I like images of skulls. This tat was inspired by the “Pirates of the Caribbean” movies. The tattoo artist is Andy Morrissey. He currently tattoos at Tattooing by Mee in Lancaster. Follow
him on Instagram @andymorrissey1990 to see more of his work.

– Mike

So if you plan on inking up one day, or you’re already heavily tattooed and find yourself in the market for a job, what fields are your best bet? That depends, it seems. Fly’s office has its fair share of inked folks (self included), and tattoos seem pretty popular around the LNP offices in general. However, you’d be hard-put to find anyone with visible tattoos that are more “out there” – like pinups or gory tattoos – so the subject matter of your ink might matter as much as the field you’re in. Via has his own suggestions as to what places might be a little more accepting of ink in visible places.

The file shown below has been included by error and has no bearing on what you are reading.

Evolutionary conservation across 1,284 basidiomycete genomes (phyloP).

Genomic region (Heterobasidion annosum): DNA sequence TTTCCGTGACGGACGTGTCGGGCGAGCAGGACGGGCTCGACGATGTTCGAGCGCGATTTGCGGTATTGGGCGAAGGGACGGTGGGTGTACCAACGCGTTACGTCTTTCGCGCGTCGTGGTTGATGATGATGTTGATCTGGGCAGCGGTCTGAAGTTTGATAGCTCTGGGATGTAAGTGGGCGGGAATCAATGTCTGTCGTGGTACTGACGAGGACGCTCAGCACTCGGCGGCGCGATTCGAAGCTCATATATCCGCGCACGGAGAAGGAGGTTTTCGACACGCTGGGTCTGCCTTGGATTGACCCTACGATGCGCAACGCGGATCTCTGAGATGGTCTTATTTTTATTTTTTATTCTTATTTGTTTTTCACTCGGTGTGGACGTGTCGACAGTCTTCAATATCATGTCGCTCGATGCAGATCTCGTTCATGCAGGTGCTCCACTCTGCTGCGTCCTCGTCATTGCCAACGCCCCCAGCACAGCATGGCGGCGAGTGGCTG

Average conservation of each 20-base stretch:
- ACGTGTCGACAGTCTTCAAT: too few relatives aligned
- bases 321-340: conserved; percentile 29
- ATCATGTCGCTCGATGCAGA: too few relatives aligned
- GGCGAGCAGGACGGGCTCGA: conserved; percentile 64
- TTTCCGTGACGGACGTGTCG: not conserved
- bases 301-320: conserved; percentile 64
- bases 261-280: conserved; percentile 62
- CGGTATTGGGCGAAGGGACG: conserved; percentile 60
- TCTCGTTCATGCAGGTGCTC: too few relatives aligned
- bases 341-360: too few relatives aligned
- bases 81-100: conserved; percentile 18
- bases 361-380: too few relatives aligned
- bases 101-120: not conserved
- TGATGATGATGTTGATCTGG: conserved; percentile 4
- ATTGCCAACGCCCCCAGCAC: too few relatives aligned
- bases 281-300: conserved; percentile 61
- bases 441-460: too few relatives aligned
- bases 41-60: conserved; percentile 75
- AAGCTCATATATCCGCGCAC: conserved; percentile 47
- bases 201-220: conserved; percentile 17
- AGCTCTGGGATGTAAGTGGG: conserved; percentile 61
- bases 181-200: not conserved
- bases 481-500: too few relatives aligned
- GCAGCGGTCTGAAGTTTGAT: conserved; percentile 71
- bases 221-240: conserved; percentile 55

“Any field that doesn’t have to deal with the general public seems to be the most lenient with tattoos and placement,” he says.

Even so, one might expect that certain areas – the neck, the hands, the face – would stay blank canvas… at least until you’re old enough to order a beer and, presumably, establish yourself a solid career. Not necessarily, says Via.

“I have more and more 18 year old kids asking for hand tattoos than ever.”

Not that he necessarily thinks that’s a good thing – there are still some taboos, he believes, and even though visible tattoos are more common, that doesn’t mean they’re more accepted.